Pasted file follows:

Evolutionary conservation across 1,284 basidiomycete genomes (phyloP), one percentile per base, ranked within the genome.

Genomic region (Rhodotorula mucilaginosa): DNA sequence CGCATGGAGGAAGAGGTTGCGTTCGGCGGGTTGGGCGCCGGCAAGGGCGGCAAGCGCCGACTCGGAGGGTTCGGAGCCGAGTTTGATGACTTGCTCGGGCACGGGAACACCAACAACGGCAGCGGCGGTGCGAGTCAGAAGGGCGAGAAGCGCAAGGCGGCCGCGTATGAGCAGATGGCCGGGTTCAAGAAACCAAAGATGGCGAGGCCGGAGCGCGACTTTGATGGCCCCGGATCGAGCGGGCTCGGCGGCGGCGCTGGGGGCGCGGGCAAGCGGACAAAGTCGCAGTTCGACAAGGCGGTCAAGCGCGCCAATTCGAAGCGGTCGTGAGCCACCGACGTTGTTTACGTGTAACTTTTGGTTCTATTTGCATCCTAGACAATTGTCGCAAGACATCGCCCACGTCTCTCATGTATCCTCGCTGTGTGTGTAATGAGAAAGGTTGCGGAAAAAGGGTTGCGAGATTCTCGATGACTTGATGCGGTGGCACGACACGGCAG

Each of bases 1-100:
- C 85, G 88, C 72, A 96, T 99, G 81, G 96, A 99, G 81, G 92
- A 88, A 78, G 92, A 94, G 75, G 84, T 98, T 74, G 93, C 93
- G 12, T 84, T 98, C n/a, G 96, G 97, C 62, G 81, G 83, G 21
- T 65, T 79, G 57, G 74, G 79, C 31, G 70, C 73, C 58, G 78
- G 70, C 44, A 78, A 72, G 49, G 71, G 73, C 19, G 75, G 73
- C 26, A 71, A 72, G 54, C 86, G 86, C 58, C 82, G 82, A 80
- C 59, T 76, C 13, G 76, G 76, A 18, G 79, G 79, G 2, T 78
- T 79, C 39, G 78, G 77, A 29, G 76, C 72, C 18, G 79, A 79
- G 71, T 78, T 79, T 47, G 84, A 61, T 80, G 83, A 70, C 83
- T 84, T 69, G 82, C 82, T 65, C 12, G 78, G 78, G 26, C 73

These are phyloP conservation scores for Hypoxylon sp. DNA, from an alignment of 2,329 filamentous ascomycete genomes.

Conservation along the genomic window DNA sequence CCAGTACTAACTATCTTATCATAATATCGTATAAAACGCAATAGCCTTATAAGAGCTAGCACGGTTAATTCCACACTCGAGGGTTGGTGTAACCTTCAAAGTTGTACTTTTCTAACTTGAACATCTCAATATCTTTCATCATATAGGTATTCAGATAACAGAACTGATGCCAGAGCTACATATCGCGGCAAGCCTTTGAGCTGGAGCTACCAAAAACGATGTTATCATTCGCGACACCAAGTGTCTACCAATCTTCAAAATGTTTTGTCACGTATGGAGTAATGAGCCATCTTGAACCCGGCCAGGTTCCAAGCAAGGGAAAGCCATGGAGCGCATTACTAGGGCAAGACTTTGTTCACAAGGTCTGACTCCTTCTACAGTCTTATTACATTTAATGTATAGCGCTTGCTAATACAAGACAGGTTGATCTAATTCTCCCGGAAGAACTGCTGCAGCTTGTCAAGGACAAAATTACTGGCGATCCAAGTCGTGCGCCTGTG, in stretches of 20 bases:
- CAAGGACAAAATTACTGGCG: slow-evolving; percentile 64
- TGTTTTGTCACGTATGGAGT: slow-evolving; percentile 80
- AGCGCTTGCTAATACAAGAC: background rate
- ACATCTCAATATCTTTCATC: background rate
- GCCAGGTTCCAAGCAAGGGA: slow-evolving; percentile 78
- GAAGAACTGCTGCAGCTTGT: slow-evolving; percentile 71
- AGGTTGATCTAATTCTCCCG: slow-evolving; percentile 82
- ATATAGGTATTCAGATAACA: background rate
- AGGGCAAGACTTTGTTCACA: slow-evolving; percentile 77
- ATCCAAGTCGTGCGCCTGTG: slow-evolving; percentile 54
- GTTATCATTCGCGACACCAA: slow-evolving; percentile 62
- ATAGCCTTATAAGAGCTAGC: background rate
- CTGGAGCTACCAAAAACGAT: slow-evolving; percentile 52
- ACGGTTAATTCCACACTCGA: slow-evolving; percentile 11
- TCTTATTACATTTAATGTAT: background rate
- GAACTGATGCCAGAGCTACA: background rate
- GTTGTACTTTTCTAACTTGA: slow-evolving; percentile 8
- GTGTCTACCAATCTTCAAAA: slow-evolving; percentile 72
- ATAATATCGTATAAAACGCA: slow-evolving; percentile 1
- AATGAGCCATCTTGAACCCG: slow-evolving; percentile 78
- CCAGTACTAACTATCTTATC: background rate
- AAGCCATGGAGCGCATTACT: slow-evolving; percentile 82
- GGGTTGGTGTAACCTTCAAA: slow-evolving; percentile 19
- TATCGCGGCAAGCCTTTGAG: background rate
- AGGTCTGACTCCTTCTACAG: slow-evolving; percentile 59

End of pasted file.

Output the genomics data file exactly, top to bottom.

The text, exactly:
Evolutionary conservation across 1,284 basidiomycete genomes (phyloP), one percentile per base, ranked within the genome.

Genomic region (Rhodotorula mucilaginosa): DNA sequence CGCATGGAGGAAGAGGTTGCGTTCGGCGGGTTGGGCGCCGGCAAGGGCGGCAAGCGCCGACTCGGAGGGTTCGGAGCCGAGTTTGATGACTTGCTCGGGCACGGGAACACCAACAACGGCAGCGGCGGTGCGAGTCAGAAGGGCGAGAAGCGCAAGGCGGCCGCGTATGAGCAGATGGCCGGGTTCAAGAAACCAAAGATGGCGAGGCCGGAGCGCGACTTTGATGGCCCCGGATCGAGCGGGCTCGGCGGCGGCGCTGGGGGCGCGGGCAAGCGGACAAAGTCGCAGTTCGACAAGGCGGTCAAGCGCGCCAATTCGAAGCGGTCGTGAGCCACCGACGTTGTTTACGTGTAACTTTTGGTTCTATTTGCATCCTAGACAATTGTCGCAAGACATCGCCCACGTCTCTCATGTATCCTCGCTGTGTGTGTAATGAGAAAGGTTGCGGAAAAAGGGTTGCGAGATTCTCGATGACTTGATGCGGTGGCACGACACGGCAG

Each of bases 1-100:
- C 85, G 88, C 72, A 96, T 99, G 81, G 96, A 99, G 81, G 92
- A 88, A 78, G 92, A 94, G 75, G 84, T 98, T 74, G 93, C 93
- G 12, T 84, T 98, C n/a, G 96, G 97, C 62, G 81, G 83, G 21
- T 65, T 79, G 57, G 74, G 79, C 31, G 70, C 73, C 58, G 78
- G 70, C 44, A 78, A 72, G 49, G 71, G 73, C 19, G 75, G 73
- C 26, A 71, A 72, G 54, C 86, G 86, C 58, C 82, G 82, A 80
- C 59, T 76, C 13, G 76, G 76, A 18, G 79, G 79, G 2, T 78
- T 79, C 39, G 78, G 77, A 29, G 76, C 72, C 18, G 79, A 79
- G 71, T 78, T 79, T 47, G 84, A 61, T 80, G 83, A 70, C 83
- T 84, T 69, G 82, C 82, T 65, C 12, G 78, G 78, G 26, C 73

These are phyloP conservation scores for Hypoxylon sp. DNA, from an alignment of 2,329 filamentous ascomycete genomes.

Conservation along the genomic window DNA sequence CCAGTACTAACTATCTTATCATAATATCGTATAAAACGCAATAGCCTTATAAGAGCTAGCACGGTTAATTCCACACTCGAGGGTTGGTGTAACCTTCAAAGTTGTACTTTTCTAACTTGAACATCTCAATATCTTTCATCATATAGGTATTCAGATAACAGAACTGATGCCAGAGCTACATATCGCGGCAAGCCTTTGAGCTGGAGCTACCAAAAACGATGTTATCATTCGCGACACCAAGTGTCTACCAATCTTCAAAATGTTTTGTCACGTATGGAGTAATGAGCCATCTTGAACCCGGCCAGGTTCCAAGCAAGGGAAAGCCATGGAGCGCATTACTAGGGCAAGACTTTGTTCACAAGGTCTGACTCCTTCTACAGTCTTATTACATTTAATGTATAGCGCTTGCTAATACAAGACAGGTTGATCTAATTCTCCCGGAAGAACTGCTGCAGCTTGTCAAGGACAAAATTACTGGCGATCCAAGTCGTGCGCCTGTG, in stretches of 20 bases:
- CAAGGACAAAATTACTGGCG: slow-evolving; percentile 64
- TGTTTTGTCACGTATGGAGT: slow-evolving; percentile 80
- AGCGCTTGCTAATACAAGAC: background rate
- ACATCTCAATATCTTTCATC: background rate
- GCCAGGTTCCAAGCAAGGGA: slow-evolving; percentile 78
- GAAGAACTGCTGCAGCTTGT: slow-evolving; percentile 71
- AGGTTGATCTAATTCTCCCG: slow-evolving; percentile 82
- ATATAGGTATTCAGATAACA: background rate
- AGGGCAAGACTTTGTTCACA: slow-evolving; percentile 77
- ATCCAAGTCGTGCGCCTGTG: slow-evolving; percentile 54
- GTTATCATTCGCGACACCAA: slow-evolving; percentile 62
- ATAGCCTTATAAGAGCTAGC: background rate
- CTGGAGCTACCAAAAACGAT: slow-evolving; percentile 52
- ACGGTTAATTCCACACTCGA: slow-evolving; percentile 11
- TCTTATTACATTTAATGTAT: background rate
- GAACTGATGCCAGAGCTACA: background rate
- GTTGTACTTTTCTAACTTGA: slow-evolving; percentile 8
- GTGTCTACCAATCTTCAAAA: slow-evolving; percentile 72
- ATAATATCGTATAAAACGCA: slow-evolving; percentile 1
- AATGAGCCATCTTGAACCCG: slow-evolving; percentile 78
- CCAGTACTAACTATCTTATC: background rate
- AAGCCATGGAGCGCATTACT: slow-evolving; percentile 82
- GGGTTGGTGTAACCTTCAAA: slow-evolving; percentile 19
- TATCGCGGCAAGCCTTTGAG: background rate
- AGGTCTGACTCCTTCTACAG: slow-evolving; percentile 59